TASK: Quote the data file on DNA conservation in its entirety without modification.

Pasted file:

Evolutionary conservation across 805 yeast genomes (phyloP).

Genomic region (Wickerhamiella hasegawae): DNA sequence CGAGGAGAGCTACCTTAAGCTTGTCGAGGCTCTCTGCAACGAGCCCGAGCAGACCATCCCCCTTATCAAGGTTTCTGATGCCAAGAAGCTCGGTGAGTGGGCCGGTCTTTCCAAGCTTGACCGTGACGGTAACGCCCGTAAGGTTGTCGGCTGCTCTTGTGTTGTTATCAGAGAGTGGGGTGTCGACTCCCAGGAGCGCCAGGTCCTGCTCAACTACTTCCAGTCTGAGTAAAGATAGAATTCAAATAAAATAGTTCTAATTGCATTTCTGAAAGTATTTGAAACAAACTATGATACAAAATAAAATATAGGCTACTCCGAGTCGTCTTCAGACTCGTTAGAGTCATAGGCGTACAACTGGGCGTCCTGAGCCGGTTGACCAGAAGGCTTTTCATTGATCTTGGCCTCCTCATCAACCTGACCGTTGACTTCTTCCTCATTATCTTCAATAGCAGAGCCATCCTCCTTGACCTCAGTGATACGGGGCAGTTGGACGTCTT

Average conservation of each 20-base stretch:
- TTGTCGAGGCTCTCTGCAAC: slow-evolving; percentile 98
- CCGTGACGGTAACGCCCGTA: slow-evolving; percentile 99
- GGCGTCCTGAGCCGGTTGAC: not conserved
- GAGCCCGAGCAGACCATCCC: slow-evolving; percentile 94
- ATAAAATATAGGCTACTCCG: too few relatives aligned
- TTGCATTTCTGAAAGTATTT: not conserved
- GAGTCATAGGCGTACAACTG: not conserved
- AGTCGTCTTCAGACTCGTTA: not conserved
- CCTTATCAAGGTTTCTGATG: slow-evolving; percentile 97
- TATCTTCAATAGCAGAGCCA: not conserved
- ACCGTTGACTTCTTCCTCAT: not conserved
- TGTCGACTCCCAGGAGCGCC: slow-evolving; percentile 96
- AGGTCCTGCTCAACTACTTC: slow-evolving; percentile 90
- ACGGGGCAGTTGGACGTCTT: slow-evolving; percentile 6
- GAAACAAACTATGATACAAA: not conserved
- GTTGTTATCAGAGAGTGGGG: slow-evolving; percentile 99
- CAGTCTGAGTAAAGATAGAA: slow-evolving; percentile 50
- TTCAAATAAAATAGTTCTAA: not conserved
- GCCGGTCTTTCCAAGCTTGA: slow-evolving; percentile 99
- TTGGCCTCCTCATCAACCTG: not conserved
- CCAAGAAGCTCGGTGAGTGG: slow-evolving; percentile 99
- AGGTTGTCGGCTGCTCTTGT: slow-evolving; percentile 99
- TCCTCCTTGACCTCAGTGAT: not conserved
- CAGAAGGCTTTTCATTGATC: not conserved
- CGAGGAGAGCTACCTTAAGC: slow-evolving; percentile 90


Evolutionary conservation across 805 yeast genomes (phyloP).

Genomic region (Wickerhamiella hasegawae): DNA sequence CGAGGAGAGCTACCTTAAGCTTGTCGAGGCTCTCTGCAACGAGCCCGAGCAGACCATCCCCCTTATCAAGGTTTCTGATGCCAAGAAGCTCGGTGAGTGGGCCGGTCTTTCCAAGCTTGACCGTGACGGTAACGCCCGTAAGGTTGTCGGCTGCTCTTGTGTTGTTATCAGAGAGTGGGGTGTCGACTCCCAGGAGCGCCAGGTCCTGCTCAACTACTTCCAGTCTGAGTAAAGATAGAATTCAAATAAAATAGTTCTAATTGCATTTCTGAAAGTATTTGAAACAAACTATGATACAAAATAAAATATAGGCTACTCCGAGTCGTCTTCAGACTCGTTAGAGTCATAGGCGTACAACTGGGCGTCCTGAGCCGGTTGACCAGAAGGCTTTTCATTGATCTTGGCCTCCTCATCAACCTGACCGTTGACTTCTTCCTCATTATCTTCAATAGCAGAGCCATCCTCCTTGACCTCAGTGATACGGGGCAGTTGGACGTCTT

Average conservation of each 20-base stretch:
- TTGTCGAGGCTCTCTGCAAC: slow-evolving; percentile 98
- CCGTGACGGTAACGCCCGTA: slow-evolving; percentile 99
- GGCGTCCTGAGCCGGTTGAC: not conserved
- GAGCCCGAGCAGACCATCCC: slow-evolving; percentile 94
- ATAAAATATAGGCTACTCCG: too few relatives aligned
- TTGCATTTCTGAAAGTATTT: not conserved
- GAGTCATAGGCGTACAACTG: not conserved
- AGTCGTCTTCAGACTCGTTA: not conserved
- CCTTATCAAGGTTTCTGATG: slow-evolving; percentile 97
- TATCTTCAATAGCAGAGCCA: not conserved
- ACCGTTGACTTCTTCCTCAT: not conserved
- TGTCGACTCCCAGGAGCGCC: slow-evolving; percentile 96
- AGGTCCTGCTCAACTACTTC: slow-evolving; percentile 90
- ACGGGGCAGTTGGACGTCTT: slow-evolving; percentile 6
- GAAACAAACTATGATACAAA: not conserved
- GTTGTTATCAGAGAGTGGGG: slow-evolving; percentile 99
- CAGTCTGAGTAAAGATAGAA: slow-evolving; percentile 50
- TTCAAATAAAATAGTTCTAA: not conserved
- GCCGGTCTTTCCAAGCTTGA: slow-evolving; percentile 99
- TTGGCCTCCTCATCAACCTG: not conserved
- CCAAGAAGCTCGGTGAGTGG: slow-evolving; percentile 99
- AGGTTGTCGGCTGCTCTTGT: slow-evolving; percentile 99
- TCCTCCTTGACCTCAGTGAT: not conserved
- CAGAAGGCTTTTCATTGATC: not conserved
- CGAGGAGAGCTACCTTAAGC: slow-evolving; percentile 90